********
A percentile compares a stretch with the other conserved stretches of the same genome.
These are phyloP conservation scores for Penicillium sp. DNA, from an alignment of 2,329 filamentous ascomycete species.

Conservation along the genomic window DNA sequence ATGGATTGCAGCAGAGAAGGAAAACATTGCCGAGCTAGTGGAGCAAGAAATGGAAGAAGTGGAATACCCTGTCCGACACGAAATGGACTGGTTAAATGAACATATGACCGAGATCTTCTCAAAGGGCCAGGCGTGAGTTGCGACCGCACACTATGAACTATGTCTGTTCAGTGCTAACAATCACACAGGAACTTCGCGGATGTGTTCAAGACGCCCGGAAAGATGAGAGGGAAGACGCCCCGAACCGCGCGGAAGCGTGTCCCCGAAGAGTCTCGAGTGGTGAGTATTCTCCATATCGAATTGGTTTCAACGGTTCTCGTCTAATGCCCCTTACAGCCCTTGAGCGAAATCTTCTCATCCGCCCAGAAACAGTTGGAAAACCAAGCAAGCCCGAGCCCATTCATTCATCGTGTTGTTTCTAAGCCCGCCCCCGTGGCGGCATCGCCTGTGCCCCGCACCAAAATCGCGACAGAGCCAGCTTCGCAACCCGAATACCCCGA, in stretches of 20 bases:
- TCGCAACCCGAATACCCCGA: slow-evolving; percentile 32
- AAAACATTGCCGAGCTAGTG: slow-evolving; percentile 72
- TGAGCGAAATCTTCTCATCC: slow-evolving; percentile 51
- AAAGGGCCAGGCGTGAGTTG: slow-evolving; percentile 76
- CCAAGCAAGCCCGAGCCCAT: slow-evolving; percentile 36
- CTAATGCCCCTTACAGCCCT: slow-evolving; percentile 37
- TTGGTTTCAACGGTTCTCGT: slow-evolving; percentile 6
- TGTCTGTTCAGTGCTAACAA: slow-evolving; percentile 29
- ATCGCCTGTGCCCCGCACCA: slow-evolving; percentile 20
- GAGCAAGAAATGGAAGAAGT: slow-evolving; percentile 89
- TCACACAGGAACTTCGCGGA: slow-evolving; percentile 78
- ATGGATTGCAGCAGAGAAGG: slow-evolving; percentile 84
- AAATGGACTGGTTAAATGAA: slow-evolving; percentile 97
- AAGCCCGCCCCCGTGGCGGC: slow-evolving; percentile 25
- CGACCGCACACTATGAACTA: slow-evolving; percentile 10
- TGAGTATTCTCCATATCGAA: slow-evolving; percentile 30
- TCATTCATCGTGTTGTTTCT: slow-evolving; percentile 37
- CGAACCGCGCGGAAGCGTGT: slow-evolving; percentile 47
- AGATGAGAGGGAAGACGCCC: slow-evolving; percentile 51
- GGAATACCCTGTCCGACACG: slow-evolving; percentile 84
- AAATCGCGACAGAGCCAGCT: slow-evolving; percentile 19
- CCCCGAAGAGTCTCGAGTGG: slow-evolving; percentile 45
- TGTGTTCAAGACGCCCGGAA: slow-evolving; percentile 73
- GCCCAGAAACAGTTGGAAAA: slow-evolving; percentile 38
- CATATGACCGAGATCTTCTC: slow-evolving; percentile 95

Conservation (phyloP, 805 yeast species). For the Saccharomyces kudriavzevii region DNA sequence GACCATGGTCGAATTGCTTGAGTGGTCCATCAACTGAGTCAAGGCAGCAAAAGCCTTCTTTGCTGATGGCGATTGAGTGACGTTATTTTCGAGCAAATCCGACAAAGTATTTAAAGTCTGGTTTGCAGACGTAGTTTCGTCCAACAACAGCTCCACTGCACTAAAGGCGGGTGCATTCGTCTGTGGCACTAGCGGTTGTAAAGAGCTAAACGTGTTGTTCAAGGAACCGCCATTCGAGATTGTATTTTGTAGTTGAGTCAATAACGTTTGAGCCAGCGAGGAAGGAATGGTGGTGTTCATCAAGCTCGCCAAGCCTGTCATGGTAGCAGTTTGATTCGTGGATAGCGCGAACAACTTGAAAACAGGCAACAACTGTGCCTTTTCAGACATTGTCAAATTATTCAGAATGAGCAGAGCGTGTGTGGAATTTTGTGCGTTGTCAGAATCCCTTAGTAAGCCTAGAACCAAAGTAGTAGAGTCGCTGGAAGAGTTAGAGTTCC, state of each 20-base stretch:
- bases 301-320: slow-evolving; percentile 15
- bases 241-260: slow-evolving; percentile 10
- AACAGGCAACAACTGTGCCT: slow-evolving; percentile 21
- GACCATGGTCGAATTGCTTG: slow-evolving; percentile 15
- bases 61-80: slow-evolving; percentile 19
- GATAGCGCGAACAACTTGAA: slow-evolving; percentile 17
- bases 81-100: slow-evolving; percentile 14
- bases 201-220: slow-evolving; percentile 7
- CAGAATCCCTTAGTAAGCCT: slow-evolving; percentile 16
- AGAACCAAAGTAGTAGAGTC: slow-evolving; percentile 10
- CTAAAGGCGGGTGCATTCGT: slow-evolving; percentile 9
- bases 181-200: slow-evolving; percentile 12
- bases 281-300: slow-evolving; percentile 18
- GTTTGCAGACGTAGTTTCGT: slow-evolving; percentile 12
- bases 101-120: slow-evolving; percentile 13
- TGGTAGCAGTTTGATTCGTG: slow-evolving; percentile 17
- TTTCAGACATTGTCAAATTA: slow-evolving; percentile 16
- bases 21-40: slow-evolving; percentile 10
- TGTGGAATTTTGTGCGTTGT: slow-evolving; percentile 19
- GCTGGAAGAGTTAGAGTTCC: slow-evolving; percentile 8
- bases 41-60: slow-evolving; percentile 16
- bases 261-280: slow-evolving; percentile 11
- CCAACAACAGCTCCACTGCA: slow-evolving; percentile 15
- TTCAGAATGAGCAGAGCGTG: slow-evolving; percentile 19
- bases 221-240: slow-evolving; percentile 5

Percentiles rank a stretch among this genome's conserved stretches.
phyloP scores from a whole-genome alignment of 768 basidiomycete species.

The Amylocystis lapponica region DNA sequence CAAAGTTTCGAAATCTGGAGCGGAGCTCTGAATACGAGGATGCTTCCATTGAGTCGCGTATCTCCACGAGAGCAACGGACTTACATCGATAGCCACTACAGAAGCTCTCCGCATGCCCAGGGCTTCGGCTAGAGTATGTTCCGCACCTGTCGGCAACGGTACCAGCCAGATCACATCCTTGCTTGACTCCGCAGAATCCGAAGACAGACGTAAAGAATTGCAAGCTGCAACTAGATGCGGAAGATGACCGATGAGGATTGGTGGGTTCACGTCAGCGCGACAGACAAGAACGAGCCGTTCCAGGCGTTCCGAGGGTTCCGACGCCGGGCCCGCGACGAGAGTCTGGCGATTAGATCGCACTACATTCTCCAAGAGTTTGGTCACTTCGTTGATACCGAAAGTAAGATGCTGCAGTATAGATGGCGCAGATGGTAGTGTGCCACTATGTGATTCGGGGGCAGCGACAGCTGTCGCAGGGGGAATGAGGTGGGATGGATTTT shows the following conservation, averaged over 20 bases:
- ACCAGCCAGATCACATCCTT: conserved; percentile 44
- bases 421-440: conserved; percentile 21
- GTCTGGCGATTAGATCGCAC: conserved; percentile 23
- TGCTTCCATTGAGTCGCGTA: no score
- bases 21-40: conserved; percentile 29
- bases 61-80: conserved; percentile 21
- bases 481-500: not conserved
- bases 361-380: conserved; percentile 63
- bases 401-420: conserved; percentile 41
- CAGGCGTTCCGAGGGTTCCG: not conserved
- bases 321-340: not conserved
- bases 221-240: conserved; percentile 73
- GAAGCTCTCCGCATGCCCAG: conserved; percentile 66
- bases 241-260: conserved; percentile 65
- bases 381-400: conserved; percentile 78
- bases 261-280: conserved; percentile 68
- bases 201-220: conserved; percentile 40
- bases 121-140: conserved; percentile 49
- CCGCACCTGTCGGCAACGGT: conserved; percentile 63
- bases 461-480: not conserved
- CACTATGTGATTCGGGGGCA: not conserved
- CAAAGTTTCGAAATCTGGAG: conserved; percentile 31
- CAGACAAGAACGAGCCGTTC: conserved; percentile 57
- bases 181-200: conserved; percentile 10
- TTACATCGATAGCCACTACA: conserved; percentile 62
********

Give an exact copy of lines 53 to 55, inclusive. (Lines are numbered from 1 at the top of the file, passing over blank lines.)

- TTCAGAATGAGCAGAGCGTG: slow-evolving; percentile 19
- bases 221-240: slow-evolving; percentile 5

Percentiles rank a stretch among this genome's conserved stretches.